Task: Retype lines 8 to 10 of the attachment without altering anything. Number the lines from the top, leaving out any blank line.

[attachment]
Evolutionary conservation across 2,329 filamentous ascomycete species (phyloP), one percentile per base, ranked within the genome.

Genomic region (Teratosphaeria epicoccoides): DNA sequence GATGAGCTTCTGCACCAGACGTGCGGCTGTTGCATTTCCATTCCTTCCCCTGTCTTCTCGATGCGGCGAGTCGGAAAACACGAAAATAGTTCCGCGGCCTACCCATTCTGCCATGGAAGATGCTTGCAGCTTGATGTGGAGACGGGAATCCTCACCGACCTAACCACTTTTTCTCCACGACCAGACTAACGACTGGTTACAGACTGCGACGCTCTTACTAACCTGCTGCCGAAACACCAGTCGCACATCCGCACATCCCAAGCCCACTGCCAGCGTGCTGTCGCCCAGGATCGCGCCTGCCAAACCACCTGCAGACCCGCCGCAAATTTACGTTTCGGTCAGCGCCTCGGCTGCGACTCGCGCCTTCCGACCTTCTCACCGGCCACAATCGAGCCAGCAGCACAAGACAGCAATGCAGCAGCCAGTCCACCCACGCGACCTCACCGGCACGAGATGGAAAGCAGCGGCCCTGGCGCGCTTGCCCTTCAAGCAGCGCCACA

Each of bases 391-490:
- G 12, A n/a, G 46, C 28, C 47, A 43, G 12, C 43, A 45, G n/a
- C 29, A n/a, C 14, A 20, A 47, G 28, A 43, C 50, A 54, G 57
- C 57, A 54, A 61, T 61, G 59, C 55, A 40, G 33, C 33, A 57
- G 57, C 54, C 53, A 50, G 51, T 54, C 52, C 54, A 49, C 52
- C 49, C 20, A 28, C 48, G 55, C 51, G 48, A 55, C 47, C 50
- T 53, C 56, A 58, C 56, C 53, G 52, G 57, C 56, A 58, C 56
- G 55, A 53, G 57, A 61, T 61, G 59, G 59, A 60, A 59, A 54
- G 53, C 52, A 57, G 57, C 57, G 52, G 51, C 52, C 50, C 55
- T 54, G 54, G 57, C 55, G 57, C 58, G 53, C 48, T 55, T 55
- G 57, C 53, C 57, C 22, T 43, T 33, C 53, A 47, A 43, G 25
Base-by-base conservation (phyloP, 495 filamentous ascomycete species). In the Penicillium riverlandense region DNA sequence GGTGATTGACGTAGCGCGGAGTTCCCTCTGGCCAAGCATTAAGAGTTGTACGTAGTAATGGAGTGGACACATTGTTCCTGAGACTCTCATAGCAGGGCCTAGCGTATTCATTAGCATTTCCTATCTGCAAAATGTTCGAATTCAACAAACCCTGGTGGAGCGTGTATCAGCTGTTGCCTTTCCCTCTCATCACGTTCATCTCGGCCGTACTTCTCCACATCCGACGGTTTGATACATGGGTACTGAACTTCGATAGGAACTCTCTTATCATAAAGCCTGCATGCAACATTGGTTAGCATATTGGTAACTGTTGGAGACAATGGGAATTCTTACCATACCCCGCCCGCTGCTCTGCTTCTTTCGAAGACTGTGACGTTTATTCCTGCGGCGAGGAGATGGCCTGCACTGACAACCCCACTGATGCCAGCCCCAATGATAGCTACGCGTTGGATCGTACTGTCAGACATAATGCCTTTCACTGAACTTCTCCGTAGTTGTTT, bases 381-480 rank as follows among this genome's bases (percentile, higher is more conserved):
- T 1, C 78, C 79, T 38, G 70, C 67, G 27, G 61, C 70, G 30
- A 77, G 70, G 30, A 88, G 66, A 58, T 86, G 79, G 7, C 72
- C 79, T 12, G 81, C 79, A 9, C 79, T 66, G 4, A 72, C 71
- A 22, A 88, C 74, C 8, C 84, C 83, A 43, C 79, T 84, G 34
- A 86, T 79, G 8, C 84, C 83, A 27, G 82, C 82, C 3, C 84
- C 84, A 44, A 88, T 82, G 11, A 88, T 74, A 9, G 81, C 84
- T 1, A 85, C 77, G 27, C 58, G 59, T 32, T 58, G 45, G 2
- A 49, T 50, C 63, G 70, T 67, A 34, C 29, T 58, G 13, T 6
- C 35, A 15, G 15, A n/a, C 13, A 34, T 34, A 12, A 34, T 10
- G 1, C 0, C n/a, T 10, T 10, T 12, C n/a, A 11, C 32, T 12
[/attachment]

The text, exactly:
- C 49, C 20, A 28, C 48, G 55, C 51, G 48, A 55, C 47, C 50
- T 53, C 56, A 58, C 56, C 53, G 52, G 57, C 56, A 58, C 56
- G 55, A 53, G 57, A 61, T 61, G 59, G 59, A 60, A 59, A 54